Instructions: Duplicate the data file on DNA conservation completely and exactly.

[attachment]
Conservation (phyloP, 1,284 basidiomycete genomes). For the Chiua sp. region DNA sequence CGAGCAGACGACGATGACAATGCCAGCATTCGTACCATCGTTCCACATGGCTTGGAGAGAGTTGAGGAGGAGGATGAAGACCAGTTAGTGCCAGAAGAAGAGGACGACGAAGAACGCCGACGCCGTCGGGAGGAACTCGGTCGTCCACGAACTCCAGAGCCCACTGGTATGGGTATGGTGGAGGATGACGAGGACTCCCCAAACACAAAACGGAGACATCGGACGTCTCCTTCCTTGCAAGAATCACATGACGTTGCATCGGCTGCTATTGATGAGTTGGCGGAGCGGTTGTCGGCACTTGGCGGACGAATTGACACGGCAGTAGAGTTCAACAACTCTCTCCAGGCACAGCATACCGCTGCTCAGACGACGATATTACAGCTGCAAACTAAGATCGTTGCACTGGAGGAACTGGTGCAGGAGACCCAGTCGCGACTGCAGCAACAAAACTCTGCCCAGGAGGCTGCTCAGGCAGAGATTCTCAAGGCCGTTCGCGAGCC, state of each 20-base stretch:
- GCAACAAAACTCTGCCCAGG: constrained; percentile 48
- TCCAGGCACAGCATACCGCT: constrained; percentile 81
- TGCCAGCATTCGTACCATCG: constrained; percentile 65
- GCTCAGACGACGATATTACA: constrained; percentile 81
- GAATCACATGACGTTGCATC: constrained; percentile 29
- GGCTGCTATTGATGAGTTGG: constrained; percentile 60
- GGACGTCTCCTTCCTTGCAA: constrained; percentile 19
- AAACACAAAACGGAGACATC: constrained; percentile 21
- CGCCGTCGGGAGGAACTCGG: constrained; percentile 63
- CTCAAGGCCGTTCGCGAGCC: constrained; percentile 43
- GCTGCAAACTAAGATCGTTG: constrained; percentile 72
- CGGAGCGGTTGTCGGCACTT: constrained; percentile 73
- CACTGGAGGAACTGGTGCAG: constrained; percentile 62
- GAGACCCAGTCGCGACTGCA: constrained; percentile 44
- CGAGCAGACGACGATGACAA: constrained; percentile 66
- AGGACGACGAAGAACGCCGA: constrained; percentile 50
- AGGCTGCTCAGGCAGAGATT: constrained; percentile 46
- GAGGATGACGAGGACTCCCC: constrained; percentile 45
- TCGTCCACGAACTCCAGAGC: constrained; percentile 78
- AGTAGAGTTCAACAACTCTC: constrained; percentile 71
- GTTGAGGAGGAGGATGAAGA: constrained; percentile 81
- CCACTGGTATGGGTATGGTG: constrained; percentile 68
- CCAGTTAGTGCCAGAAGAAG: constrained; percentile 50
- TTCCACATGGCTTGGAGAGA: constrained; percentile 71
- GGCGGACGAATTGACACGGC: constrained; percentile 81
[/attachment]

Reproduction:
Conservation (phyloP, 1,284 basidiomycete genomes). For the Chiua sp. region DNA sequence CGAGCAGACGACGATGACAATGCCAGCATTCGTACCATCGTTCCACATGGCTTGGAGAGAGTTGAGGAGGAGGATGAAGACCAGTTAGTGCCAGAAGAAGAGGACGACGAAGAACGCCGACGCCGTCGGGAGGAACTCGGTCGTCCACGAACTCCAGAGCCCACTGGTATGGGTATGGTGGAGGATGACGAGGACTCCCCAAACACAAAACGGAGACATCGGACGTCTCCTTCCTTGCAAGAATCACATGACGTTGCATCGGCTGCTATTGATGAGTTGGCGGAGCGGTTGTCGGCACTTGGCGGACGAATTGACACGGCAGTAGAGTTCAACAACTCTCTCCAGGCACAGCATACCGCTGCTCAGACGACGATATTACAGCTGCAAACTAAGATCGTTGCACTGGAGGAACTGGTGCAGGAGACCCAGTCGCGACTGCAGCAACAAAACTCTGCCCAGGAGGCTGCTCAGGCAGAGATTCTCAAGGCCGTTCGCGAGCC, state of each 20-base stretch:
- GCAACAAAACTCTGCCCAGG: constrained; percentile 48
- TCCAGGCACAGCATACCGCT: constrained; percentile 81
- TGCCAGCATTCGTACCATCG: constrained; percentile 65
- GCTCAGACGACGATATTACA: constrained; percentile 81
- GAATCACATGACGTTGCATC: constrained; percentile 29
- GGCTGCTATTGATGAGTTGG: constrained; percentile 60
- GGACGTCTCCTTCCTTGCAA: constrained; percentile 19
- AAACACAAAACGGAGACATC: constrained; percentile 21
- CGCCGTCGGGAGGAACTCGG: constrained; percentile 63
- CTCAAGGCCGTTCGCGAGCC: constrained; percentile 43
- GCTGCAAACTAAGATCGTTG: constrained; percentile 72
- CGGAGCGGTTGTCGGCACTT: constrained; percentile 73
- CACTGGAGGAACTGGTGCAG: constrained; percentile 62
- GAGACCCAGTCGCGACTGCA: constrained; percentile 44
- CGAGCAGACGACGATGACAA: constrained; percentile 66
- AGGACGACGAAGAACGCCGA: constrained; percentile 50
- AGGCTGCTCAGGCAGAGATT: constrained; percentile 46
- GAGGATGACGAGGACTCCCC: constrained; percentile 45
- TCGTCCACGAACTCCAGAGC: constrained; percentile 78
- AGTAGAGTTCAACAACTCTC: constrained; percentile 71
- GTTGAGGAGGAGGATGAAGA: constrained; percentile 81
- CCACTGGTATGGGTATGGTG: constrained; percentile 68
- CCAGTTAGTGCCAGAAGAAG: constrained; percentile 50
- TTCCACATGGCTTGGAGAGA: constrained; percentile 71
- GGCGGACGAATTGACACGGC: constrained; percentile 81